Anna Davern, Expedition Leader. object, articulated carriage, copper, printed steel, re-worked biscuit tin, silver chain, 300x120x45mm
Anna Davern brings contemporary jewellery to life, creating a mechanised diorama manipulated by handles, cranks and pulleys to play out a fantastical narrative. The diorama features a fictional retelling of colonial exploration in a strange, altered landscape - fused with the pomp and ceremony of Elizabethan tradition. Characters and props can be removed and worn as individual jewellery pieces or displayed as objects. Using images of kitsch Australiana found on old biscuit tins and historical imagery printed on to metal, Anna examines the idea of “Australian-ness”. Rearranging and reconstructing the images, Anna creates hybrid creatures and alternative tableaux: both as cultural commentary and as humorous acknowledgement of the hybrid nature of contemporary Australian society.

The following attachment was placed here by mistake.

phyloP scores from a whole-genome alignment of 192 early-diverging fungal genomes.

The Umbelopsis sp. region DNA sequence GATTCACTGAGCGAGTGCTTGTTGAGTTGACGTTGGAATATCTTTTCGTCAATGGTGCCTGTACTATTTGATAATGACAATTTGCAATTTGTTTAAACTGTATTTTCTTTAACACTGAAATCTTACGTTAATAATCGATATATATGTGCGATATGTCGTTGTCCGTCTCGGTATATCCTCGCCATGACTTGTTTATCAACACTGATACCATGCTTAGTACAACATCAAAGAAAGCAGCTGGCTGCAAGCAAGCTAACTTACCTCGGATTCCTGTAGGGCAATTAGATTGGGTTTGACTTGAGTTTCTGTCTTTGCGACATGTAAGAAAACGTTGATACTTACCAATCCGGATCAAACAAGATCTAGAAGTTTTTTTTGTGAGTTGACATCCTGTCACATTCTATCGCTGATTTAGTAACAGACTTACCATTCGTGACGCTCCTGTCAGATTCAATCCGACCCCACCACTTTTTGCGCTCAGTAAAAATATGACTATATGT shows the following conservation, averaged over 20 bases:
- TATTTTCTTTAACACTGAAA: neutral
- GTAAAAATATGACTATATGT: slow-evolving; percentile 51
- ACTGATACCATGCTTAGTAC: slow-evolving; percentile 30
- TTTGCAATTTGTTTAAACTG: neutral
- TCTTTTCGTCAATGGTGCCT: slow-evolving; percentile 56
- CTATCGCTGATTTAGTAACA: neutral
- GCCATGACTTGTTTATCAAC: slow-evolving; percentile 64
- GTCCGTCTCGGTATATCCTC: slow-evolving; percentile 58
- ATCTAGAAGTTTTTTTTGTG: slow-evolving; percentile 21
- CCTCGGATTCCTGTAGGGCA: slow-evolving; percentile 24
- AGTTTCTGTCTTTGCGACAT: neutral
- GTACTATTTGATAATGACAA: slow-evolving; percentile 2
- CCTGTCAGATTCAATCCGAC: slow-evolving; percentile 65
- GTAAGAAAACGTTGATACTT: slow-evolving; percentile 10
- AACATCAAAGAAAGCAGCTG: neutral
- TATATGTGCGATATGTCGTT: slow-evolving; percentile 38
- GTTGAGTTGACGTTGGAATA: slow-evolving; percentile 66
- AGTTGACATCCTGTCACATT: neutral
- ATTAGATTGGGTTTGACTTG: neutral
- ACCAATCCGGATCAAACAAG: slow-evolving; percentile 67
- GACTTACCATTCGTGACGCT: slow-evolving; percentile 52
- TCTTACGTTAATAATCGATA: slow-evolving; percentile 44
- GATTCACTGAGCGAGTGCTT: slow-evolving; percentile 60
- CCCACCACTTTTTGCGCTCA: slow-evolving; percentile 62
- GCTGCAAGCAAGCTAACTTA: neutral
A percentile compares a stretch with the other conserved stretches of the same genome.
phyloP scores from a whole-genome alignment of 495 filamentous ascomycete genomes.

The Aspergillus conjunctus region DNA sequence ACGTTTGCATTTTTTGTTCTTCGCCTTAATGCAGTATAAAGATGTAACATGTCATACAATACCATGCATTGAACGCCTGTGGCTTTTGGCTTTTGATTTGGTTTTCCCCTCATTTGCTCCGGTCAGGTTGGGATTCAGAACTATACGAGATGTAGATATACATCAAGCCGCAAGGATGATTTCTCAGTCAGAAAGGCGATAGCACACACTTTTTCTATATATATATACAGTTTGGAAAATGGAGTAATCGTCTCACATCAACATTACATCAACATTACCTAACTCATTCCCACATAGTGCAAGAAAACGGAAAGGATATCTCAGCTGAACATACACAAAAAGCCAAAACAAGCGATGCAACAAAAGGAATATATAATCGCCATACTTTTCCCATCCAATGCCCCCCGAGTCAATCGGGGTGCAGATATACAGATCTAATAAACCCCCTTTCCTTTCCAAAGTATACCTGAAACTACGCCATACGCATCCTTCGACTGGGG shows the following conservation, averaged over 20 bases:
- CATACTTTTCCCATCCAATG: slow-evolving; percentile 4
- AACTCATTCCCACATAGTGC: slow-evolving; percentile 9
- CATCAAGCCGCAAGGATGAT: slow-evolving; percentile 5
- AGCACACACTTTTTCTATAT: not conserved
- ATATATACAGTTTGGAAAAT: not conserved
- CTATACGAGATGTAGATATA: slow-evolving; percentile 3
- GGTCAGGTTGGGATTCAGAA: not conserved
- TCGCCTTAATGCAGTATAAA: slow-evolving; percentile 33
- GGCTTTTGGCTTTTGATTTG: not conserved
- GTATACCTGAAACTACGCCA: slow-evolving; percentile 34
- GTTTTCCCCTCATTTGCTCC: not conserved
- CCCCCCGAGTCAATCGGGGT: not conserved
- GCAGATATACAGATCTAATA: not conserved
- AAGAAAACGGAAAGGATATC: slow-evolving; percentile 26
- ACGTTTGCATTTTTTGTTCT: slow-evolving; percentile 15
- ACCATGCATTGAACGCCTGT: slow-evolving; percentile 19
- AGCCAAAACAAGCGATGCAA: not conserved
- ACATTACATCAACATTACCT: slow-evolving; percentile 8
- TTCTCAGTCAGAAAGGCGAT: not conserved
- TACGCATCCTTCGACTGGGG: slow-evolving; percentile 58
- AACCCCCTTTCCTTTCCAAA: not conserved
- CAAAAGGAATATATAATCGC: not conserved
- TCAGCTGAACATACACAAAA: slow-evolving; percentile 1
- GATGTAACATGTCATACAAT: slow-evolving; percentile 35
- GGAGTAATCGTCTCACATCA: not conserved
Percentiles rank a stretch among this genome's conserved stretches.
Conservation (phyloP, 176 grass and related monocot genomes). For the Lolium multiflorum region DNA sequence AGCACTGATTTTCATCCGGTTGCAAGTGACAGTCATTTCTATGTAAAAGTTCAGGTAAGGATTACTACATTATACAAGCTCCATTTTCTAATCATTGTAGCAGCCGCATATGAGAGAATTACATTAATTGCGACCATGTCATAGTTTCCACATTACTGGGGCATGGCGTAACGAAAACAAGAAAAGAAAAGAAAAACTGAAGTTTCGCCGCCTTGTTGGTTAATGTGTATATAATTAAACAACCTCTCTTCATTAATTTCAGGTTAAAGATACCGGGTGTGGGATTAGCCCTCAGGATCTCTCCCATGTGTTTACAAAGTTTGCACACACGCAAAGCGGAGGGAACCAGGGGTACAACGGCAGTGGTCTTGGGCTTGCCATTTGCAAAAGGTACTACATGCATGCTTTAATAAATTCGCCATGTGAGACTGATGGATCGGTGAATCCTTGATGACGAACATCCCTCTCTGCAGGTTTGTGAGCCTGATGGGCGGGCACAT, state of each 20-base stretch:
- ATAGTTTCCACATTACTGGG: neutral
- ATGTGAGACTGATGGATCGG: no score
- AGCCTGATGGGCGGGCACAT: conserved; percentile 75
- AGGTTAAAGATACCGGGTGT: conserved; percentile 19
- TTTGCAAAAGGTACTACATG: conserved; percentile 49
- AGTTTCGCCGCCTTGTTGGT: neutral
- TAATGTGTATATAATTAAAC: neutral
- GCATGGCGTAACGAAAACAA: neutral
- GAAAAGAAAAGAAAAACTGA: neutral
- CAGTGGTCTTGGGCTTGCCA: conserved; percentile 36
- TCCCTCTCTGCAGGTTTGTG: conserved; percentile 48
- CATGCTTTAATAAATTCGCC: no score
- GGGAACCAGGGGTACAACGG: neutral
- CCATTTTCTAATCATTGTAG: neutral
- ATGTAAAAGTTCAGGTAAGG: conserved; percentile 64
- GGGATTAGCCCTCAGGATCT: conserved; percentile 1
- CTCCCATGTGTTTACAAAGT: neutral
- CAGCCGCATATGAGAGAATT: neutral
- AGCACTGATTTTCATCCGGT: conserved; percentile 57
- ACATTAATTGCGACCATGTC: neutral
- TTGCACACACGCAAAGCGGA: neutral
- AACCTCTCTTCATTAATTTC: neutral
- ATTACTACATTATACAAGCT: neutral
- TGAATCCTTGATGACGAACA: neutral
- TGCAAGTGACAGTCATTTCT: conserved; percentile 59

How did you come to making?
In my early 20’s I was attempting to pursue a career in film and television and doing some short courses in life drawing and jewellery making in my spare time. I pretty soon worked out that my desire to make ‘things’ outweighed my desire to make films, although an element of story telling still informs my practice. I started at Sydney College of the Arts when I was 24 and haven't looked back.
What difficulties do you face in your practice?
Finding time to make all of the things I want to make. Finding a balance between the different aspects of my practice. Being organised enough to get that grant application/exhibition application in on time.
How would you describe your working process?
Haphazard! I don’t draw very much and tend to make models rather than sketches. My brain is much more suited to constructing forms from building blocks, rather than carving forms from building blocks.
What is the evolution of this exhibition?
It has been an enormous learning curve as I am working on a much bigger scale than I am used to. I love making objects that encourage physical engagement with them by the incorporation of movement or having removable pieces. With the diorama it is the same but the engineering involved with having interactive elements on this scale has been very challenging.
Who's work do you find inspiring right now?
Lucien Shapiro. So free and prolific.